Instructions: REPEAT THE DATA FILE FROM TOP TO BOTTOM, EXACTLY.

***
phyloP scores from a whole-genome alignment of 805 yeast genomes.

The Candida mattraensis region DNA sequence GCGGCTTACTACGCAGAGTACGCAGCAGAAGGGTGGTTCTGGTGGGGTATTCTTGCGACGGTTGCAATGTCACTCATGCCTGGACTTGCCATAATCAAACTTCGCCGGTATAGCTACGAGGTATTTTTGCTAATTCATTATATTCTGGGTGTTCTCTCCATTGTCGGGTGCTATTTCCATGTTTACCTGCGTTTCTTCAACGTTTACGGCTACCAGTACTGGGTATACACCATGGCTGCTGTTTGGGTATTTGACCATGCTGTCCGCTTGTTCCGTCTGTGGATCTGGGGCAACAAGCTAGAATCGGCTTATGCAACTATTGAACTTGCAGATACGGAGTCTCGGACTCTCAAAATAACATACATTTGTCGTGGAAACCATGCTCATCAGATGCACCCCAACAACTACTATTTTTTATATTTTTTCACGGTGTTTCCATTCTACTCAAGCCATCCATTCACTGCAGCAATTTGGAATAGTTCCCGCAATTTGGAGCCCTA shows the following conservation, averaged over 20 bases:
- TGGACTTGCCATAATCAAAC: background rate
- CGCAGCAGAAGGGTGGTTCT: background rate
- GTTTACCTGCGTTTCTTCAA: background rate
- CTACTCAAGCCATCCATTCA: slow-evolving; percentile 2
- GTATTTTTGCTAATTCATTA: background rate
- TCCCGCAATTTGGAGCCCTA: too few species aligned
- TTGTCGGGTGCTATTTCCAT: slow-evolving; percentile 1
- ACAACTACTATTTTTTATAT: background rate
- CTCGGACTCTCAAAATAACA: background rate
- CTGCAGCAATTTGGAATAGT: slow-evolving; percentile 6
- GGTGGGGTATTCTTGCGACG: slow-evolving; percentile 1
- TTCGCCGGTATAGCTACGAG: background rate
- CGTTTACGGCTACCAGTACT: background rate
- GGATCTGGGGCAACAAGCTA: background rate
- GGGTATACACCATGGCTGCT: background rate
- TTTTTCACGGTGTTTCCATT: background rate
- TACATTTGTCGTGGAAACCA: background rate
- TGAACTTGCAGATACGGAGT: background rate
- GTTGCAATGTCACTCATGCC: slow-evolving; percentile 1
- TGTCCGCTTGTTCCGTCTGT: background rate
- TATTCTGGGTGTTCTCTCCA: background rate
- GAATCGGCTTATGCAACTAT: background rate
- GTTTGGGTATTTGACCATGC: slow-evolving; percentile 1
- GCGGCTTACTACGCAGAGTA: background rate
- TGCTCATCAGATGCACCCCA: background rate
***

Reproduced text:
phyloP scores from a whole-genome alignment of 805 yeast genomes.

The Candida mattraensis region DNA sequence GCGGCTTACTACGCAGAGTACGCAGCAGAAGGGTGGTTCTGGTGGGGTATTCTTGCGACGGTTGCAATGTCACTCATGCCTGGACTTGCCATAATCAAACTTCGCCGGTATAGCTACGAGGTATTTTTGCTAATTCATTATATTCTGGGTGTTCTCTCCATTGTCGGGTGCTATTTCCATGTTTACCTGCGTTTCTTCAACGTTTACGGCTACCAGTACTGGGTATACACCATGGCTGCTGTTTGGGTATTTGACCATGCTGTCCGCTTGTTCCGTCTGTGGATCTGGGGCAACAAGCTAGAATCGGCTTATGCAACTATTGAACTTGCAGATACGGAGTCTCGGACTCTCAAAATAACATACATTTGTCGTGGAAACCATGCTCATCAGATGCACCCCAACAACTACTATTTTTTATATTTTTTCACGGTGTTTCCATTCTACTCAAGCCATCCATTCACTGCAGCAATTTGGAATAGTTCCCGCAATTTGGAGCCCTA shows the following conservation, averaged over 20 bases:
- TGGACTTGCCATAATCAAAC: background rate
- CGCAGCAGAAGGGTGGTTCT: background rate
- GTTTACCTGCGTTTCTTCAA: background rate
- CTACTCAAGCCATCCATTCA: slow-evolving; percentile 2
- GTATTTTTGCTAATTCATTA: background rate
- TCCCGCAATTTGGAGCCCTA: too few species aligned
- TTGTCGGGTGCTATTTCCAT: slow-evolving; percentile 1
- ACAACTACTATTTTTTATAT: background rate
- CTCGGACTCTCAAAATAACA: background rate
- CTGCAGCAATTTGGAATAGT: slow-evolving; percentile 6
- GGTGGGGTATTCTTGCGACG: slow-evolving; percentile 1
- TTCGCCGGTATAGCTACGAG: background rate
- CGTTTACGGCTACCAGTACT: background rate
- GGATCTGGGGCAACAAGCTA: background rate
- GGGTATACACCATGGCTGCT: background rate
- TTTTTCACGGTGTTTCCATT: background rate
- TACATTTGTCGTGGAAACCA: background rate
- TGAACTTGCAGATACGGAGT: background rate
- GTTGCAATGTCACTCATGCC: slow-evolving; percentile 1
- TGTCCGCTTGTTCCGTCTGT: background rate
- TATTCTGGGTGTTCTCTCCA: background rate
- GAATCGGCTTATGCAACTAT: background rate
- GTTTGGGTATTTGACCATGC: slow-evolving; percentile 1
- GCGGCTTACTACGCAGAGTA: background rate
- TGCTCATCAGATGCACCCCA: background rate